The Gaoyou Hubian oilfield, Yangzhou City, Jiangsu Province, China, on Sept. 17, 2021.
Dongxu Fang—Costfoto/Barcroft Media/Getty Images
November 15, 2021 10:59 AM EST

Speaking in Glasgow last week, Danish climate minister Dan Jorgensen emphasized that the international oil and natural gas phase-out agreement he shepherded wasn’t mere talk. “When I talk to scientists, citizens and activists, they all want one thing more than anything else: bold and tangible action,” Jorgensen said. “That is what the Beyond Oil and Gas Alliance is here to deliver.”

Launched by Denmark and Costa Rica in September, the Beyond Oil and Gas Alliance (BOGA) added France, Greenland, Ireland, Quebec, Sweden and Wales as members on Nov. 11. The group constitutes one of the first international diplomatic agreements to curtail the titular emissions sources, with participants agreeing to end new licensing for oil and gas production; governments can also join in a lower-tier status with softer commitments. Noticeably absent, however, are the world’s largest oil and gas producing national governments, like the U.S., Russia, Saudi Arabia and Canada, which limits the agreement’s actual emissions reduction potential.


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From one angle, BOGA’s limited membership is yet another sign of how dire the climate situation has become. The world will only have a decent chance to limit warming to 1.5°C absent new investments in oil and natural gas production, per the International Energy Agency. But the vast majority of countries—including self-proclaimed climate leaders like the U.S. and the U.K.—remain unwilling to accept the conclusions that the science demands, saying that other considerations still take precedence to the climate crisis.

“What we cannot have is a cliff-edge where oil and gas are abandoned overnight,” a spokesperson for the U.K. business and energy department told E&E News in reference to BOGA’s goals. “If we stopped producing gas, this would put energy security, British jobs and industries at risk, and we would be even more dependent on foreign imports.” Meanwhile in the U.S., a federal judge has forced the Biden Administration to offer a massive new oil and gas lease in the Gulf Of Mexico, with the sale scheduled for next week. (The Administration is appealing the ruling, though it says it will comply in the meantime.)

In an interview with TIME, Jorgensen, the Danish Minister, admitted that BOGA doesn’t go far enough. But for him and other climate leaders holding out hope for international agreements to curtail runaway climate change, the agreement’s dearth of direct emissions reductions isn’t the whole story. “We hope that this can inspire others—maybe also even put pressure on others,” Jorgensen says. “Here at COP in Glasgow, it has set an agenda, and a lot of leaders from important countries have been forced to take a stance on this and enter into this conversation.”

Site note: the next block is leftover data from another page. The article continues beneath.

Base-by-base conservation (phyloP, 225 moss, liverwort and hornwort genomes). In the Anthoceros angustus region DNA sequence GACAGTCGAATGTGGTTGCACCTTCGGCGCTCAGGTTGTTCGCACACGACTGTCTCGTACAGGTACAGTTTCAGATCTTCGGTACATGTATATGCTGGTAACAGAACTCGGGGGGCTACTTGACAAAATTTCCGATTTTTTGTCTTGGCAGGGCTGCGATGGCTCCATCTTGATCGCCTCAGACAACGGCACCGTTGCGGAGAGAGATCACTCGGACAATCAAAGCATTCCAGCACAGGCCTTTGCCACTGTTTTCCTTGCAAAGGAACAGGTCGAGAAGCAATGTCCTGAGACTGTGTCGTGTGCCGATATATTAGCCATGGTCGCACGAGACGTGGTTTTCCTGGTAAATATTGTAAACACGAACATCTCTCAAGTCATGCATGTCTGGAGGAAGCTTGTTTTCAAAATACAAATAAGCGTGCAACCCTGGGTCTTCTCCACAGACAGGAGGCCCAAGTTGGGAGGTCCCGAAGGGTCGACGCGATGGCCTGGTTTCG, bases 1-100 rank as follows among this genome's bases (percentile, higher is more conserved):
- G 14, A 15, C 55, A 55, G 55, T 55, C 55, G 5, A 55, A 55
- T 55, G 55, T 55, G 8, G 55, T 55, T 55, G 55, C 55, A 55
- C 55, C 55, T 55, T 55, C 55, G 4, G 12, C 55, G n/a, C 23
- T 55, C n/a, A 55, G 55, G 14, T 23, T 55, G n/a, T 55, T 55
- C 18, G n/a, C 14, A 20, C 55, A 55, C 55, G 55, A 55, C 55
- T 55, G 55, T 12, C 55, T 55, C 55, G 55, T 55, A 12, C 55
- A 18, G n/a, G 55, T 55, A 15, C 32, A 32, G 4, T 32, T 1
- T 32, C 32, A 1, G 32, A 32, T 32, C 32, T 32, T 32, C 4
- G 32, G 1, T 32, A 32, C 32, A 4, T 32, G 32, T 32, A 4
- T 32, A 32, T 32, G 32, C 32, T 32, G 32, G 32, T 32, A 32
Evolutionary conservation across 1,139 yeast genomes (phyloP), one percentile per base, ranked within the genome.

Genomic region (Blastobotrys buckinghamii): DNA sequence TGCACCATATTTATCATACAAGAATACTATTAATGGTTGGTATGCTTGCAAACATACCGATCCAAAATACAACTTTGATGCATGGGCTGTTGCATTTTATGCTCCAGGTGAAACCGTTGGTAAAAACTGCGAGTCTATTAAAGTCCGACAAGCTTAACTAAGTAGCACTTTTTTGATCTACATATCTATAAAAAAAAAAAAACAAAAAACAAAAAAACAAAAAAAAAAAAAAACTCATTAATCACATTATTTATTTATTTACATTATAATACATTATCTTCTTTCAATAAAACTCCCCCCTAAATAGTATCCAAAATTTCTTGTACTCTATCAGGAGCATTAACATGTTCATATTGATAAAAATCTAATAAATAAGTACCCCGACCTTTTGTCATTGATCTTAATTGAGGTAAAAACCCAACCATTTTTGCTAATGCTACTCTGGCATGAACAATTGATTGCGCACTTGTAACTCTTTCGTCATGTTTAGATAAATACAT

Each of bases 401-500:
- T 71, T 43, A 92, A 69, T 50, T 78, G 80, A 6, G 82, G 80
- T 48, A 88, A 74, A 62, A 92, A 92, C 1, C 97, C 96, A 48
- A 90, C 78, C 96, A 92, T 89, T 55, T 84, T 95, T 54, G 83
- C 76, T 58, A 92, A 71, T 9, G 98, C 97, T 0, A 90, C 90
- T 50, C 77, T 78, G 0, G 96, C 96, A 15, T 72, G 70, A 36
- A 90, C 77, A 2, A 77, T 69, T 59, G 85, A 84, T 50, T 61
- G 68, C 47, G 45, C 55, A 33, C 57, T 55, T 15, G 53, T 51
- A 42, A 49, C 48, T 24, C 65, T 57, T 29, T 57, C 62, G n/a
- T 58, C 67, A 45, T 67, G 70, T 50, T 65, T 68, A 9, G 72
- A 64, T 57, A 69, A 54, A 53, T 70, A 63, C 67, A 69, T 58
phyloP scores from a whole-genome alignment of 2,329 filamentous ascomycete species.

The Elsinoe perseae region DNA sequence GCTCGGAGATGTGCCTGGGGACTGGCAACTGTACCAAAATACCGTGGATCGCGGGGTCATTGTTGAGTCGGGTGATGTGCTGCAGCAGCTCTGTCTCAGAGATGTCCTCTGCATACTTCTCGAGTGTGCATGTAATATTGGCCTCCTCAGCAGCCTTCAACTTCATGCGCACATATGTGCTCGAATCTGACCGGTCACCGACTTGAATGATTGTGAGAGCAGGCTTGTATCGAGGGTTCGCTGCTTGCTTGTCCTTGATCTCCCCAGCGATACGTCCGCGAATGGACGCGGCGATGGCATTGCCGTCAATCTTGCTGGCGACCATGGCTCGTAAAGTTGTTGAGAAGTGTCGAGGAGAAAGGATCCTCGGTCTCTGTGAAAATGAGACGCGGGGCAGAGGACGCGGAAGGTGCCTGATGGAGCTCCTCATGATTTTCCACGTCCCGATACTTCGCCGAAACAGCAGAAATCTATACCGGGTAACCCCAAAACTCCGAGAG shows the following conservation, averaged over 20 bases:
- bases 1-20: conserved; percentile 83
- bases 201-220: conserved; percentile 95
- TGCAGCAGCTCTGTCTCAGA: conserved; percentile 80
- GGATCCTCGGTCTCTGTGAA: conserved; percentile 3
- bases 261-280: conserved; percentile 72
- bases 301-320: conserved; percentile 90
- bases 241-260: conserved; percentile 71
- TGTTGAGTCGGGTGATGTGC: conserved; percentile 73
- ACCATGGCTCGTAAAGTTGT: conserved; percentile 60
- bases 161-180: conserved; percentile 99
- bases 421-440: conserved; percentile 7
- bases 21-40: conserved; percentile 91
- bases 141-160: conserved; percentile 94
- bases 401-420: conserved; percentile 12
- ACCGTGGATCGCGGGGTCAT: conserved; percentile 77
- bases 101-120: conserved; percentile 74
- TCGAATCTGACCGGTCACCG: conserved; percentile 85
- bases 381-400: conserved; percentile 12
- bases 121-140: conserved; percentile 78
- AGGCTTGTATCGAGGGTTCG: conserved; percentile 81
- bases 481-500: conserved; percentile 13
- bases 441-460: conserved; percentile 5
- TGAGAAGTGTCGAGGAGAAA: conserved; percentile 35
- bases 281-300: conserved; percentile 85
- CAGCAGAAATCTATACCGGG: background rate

The point, BOGA’s supporters say, is that the agreement will help apply diplomatic pressure that can force other governments to come to better climate positions. “We were in similar times during the dawn of the Paris Agreement,” says Sierra Club president Ramón Cruz. “There was a similar coalition that formed that basically carried that moral weight that at some point it’s inevitable to turn that tide.”

“We can actually see it working,” Jorgensen says. “Policymakers all around the planet will be asked by journalists and civil society now, ‘why are they not joining this?'”

While this kind of diplomatic pressure might not work on the world’s worst polluters, it may make a difference for developing nations, particularly because the BOGA countries have pledged to provide members with technical support to phase out oil and gas. “You’re not going to change the Russias, the Saudi Arabias of this world with this initiative, but you can perhaps tip the balance on Algeria, Mozambique, perhaps even Nigeria,” says Lisa Fischer, a program leader at E3G, a European climate think tank.

But the question—both on the significance of BOGA and of the entire premise of COP26—is whether those diplomatic forces can work at the speed the science demands. “You might write to say ‘shouldn’t [this] have happened years ago?’ And I would agree with you,” says Jorgensen. “But the fact of the matter is we’ve discussed coal, but we haven’t really discussed an agenda for oil and gas for some reason, so that’s why we think it’s important that we have some countries that take this important first step.”

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Write to Alejandro de la Garza at alejandro.delagarza@time.com.

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